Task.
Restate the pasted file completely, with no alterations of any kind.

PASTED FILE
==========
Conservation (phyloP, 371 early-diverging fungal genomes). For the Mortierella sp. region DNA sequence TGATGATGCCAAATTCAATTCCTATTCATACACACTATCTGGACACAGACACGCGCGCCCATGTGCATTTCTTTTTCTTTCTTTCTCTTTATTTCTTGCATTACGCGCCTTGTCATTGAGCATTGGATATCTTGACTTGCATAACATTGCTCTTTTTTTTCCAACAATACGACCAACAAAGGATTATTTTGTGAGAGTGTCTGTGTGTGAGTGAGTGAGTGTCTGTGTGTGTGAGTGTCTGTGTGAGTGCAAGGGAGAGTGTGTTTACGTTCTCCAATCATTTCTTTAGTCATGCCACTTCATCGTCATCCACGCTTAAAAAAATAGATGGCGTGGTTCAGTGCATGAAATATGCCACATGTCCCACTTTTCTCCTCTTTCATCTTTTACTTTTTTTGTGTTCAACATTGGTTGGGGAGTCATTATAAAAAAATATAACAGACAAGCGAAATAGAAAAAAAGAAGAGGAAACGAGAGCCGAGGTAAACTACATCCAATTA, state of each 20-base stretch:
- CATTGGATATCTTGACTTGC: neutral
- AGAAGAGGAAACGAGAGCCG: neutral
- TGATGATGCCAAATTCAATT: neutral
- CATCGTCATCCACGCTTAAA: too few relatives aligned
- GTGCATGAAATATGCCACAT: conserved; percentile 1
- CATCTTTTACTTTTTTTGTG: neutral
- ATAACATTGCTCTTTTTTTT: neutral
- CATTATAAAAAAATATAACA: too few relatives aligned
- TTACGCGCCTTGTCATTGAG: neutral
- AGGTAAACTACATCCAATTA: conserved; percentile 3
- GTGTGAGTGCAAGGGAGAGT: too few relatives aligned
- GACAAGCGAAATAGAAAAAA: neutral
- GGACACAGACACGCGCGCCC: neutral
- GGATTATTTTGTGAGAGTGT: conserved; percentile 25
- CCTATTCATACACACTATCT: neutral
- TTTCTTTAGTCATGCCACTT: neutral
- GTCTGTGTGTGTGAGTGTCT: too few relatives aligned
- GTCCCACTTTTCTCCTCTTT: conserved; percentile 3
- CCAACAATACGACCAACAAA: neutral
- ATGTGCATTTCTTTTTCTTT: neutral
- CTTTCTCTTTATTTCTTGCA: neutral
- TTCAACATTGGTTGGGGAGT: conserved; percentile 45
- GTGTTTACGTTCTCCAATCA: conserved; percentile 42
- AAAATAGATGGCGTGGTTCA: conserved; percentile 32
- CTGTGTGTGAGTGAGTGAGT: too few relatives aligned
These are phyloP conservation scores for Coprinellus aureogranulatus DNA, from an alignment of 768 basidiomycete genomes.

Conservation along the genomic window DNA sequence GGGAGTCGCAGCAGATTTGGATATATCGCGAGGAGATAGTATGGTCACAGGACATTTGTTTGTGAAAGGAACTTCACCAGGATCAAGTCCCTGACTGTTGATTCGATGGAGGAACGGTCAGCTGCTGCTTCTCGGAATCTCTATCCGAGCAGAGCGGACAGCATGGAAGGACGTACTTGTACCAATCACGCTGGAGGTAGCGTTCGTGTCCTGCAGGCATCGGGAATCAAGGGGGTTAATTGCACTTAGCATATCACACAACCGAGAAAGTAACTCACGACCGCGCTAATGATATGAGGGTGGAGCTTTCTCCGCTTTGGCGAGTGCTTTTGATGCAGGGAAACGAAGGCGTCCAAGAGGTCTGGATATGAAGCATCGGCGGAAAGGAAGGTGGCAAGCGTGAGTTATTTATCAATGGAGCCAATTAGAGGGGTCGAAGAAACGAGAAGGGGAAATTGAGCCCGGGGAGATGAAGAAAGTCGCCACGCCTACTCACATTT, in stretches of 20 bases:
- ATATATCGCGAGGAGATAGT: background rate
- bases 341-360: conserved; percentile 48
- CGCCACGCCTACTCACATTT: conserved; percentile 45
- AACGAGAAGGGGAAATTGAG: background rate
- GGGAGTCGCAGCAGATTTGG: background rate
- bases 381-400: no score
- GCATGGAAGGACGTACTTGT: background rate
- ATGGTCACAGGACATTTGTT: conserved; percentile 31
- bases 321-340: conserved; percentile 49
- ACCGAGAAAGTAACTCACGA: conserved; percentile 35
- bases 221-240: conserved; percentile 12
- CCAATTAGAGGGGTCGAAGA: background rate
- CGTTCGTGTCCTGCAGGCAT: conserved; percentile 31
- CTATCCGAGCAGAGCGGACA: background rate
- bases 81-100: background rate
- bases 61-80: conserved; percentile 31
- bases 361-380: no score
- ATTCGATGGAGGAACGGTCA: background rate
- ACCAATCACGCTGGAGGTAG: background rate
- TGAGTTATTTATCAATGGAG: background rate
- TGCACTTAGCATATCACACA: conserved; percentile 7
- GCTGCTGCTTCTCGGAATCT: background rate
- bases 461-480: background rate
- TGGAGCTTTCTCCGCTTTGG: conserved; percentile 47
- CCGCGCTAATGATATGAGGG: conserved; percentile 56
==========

Conservation (phyloP, 371 early-diverging fungal genomes). For the Mortierella sp. region DNA sequence TGATGATGCCAAATTCAATTCCTATTCATACACACTATCTGGACACAGACACGCGCGCCCATGTGCATTTCTTTTTCTTTCTTTCTCTTTATTTCTTGCATTACGCGCCTTGTCATTGAGCATTGGATATCTTGACTTGCATAACATTGCTCTTTTTTTTCCAACAATACGACCAACAAAGGATTATTTTGTGAGAGTGTCTGTGTGTGAGTGAGTGAGTGTCTGTGTGTGTGAGTGTCTGTGTGAGTGCAAGGGAGAGTGTGTTTACGTTCTCCAATCATTTCTTTAGTCATGCCACTTCATCGTCATCCACGCTTAAAAAAATAGATGGCGTGGTTCAGTGCATGAAATATGCCACATGTCCCACTTTTCTCCTCTTTCATCTTTTACTTTTTTTGTGTTCAACATTGGTTGGGGAGTCATTATAAAAAAATATAACAGACAAGCGAAATAGAAAAAAAGAAGAGGAAACGAGAGCCGAGGTAAACTACATCCAATTA, state of each 20-base stretch:
- CATTGGATATCTTGACTTGC: neutral
- AGAAGAGGAAACGAGAGCCG: neutral
- TGATGATGCCAAATTCAATT: neutral
- CATCGTCATCCACGCTTAAA: too few relatives aligned
- GTGCATGAAATATGCCACAT: conserved; percentile 1
- CATCTTTTACTTTTTTTGTG: neutral
- ATAACATTGCTCTTTTTTTT: neutral
- CATTATAAAAAAATATAACA: too few relatives aligned
- TTACGCGCCTTGTCATTGAG: neutral
- AGGTAAACTACATCCAATTA: conserved; percentile 3
- GTGTGAGTGCAAGGGAGAGT: too few relatives aligned
- GACAAGCGAAATAGAAAAAA: neutral
- GGACACAGACACGCGCGCCC: neutral
- GGATTATTTTGTGAGAGTGT: conserved; percentile 25
- CCTATTCATACACACTATCT: neutral
- TTTCTTTAGTCATGCCACTT: neutral
- GTCTGTGTGTGTGAGTGTCT: too few relatives aligned
- GTCCCACTTTTCTCCTCTTT: conserved; percentile 3
- CCAACAATACGACCAACAAA: neutral
- ATGTGCATTTCTTTTTCTTT: neutral
- CTTTCTCTTTATTTCTTGCA: neutral
- TTCAACATTGGTTGGGGAGT: conserved; percentile 45
- GTGTTTACGTTCTCCAATCA: conserved; percentile 42
- AAAATAGATGGCGTGGTTCA: conserved; percentile 32
- CTGTGTGTGAGTGAGTGAGT: too few relatives aligned
These are phyloP conservation scores for Coprinellus aureogranulatus DNA, from an alignment of 768 basidiomycete genomes.

Conservation along the genomic window DNA sequence GGGAGTCGCAGCAGATTTGGATATATCGCGAGGAGATAGTATGGTCACAGGACATTTGTTTGTGAAAGGAACTTCACCAGGATCAAGTCCCTGACTGTTGATTCGATGGAGGAACGGTCAGCTGCTGCTTCTCGGAATCTCTATCCGAGCAGAGCGGACAGCATGGAAGGACGTACTTGTACCAATCACGCTGGAGGTAGCGTTCGTGTCCTGCAGGCATCGGGAATCAAGGGGGTTAATTGCACTTAGCATATCACACAACCGAGAAAGTAACTCACGACCGCGCTAATGATATGAGGGTGGAGCTTTCTCCGCTTTGGCGAGTGCTTTTGATGCAGGGAAACGAAGGCGTCCAAGAGGTCTGGATATGAAGCATCGGCGGAAAGGAAGGTGGCAAGCGTGAGTTATTTATCAATGGAGCCAATTAGAGGGGTCGAAGAAACGAGAAGGGGAAATTGAGCCCGGGGAGATGAAGAAAGTCGCCACGCCTACTCACATTT, in stretches of 20 bases:
- ATATATCGCGAGGAGATAGT: background rate
- bases 341-360: conserved; percentile 48
- CGCCACGCCTACTCACATTT: conserved; percentile 45
- AACGAGAAGGGGAAATTGAG: background rate
- GGGAGTCGCAGCAGATTTGG: background rate
- bases 381-400: no score
- GCATGGAAGGACGTACTTGT: background rate
- ATGGTCACAGGACATTTGTT: conserved; percentile 31
- bases 321-340: conserved; percentile 49
- ACCGAGAAAGTAACTCACGA: conserved; percentile 35
- bases 221-240: conserved; percentile 12
- CCAATTAGAGGGGTCGAAGA: background rate
- CGTTCGTGTCCTGCAGGCAT: conserved; percentile 31
- CTATCCGAGCAGAGCGGACA: background rate
- bases 81-100: background rate
- bases 61-80: conserved; percentile 31
- bases 361-380: no score
- ATTCGATGGAGGAACGGTCA: background rate
- ACCAATCACGCTGGAGGTAG: background rate
- TGAGTTATTTATCAATGGAG: background rate
- TGCACTTAGCATATCACACA: conserved; percentile 7
- GCTGCTGCTTCTCGGAATCT: background rate
- bases 461-480: background rate
- TGGAGCTTTCTCCGCTTTGG: conserved; percentile 47
- CCGCGCTAATGATATGAGGG: conserved; percentile 56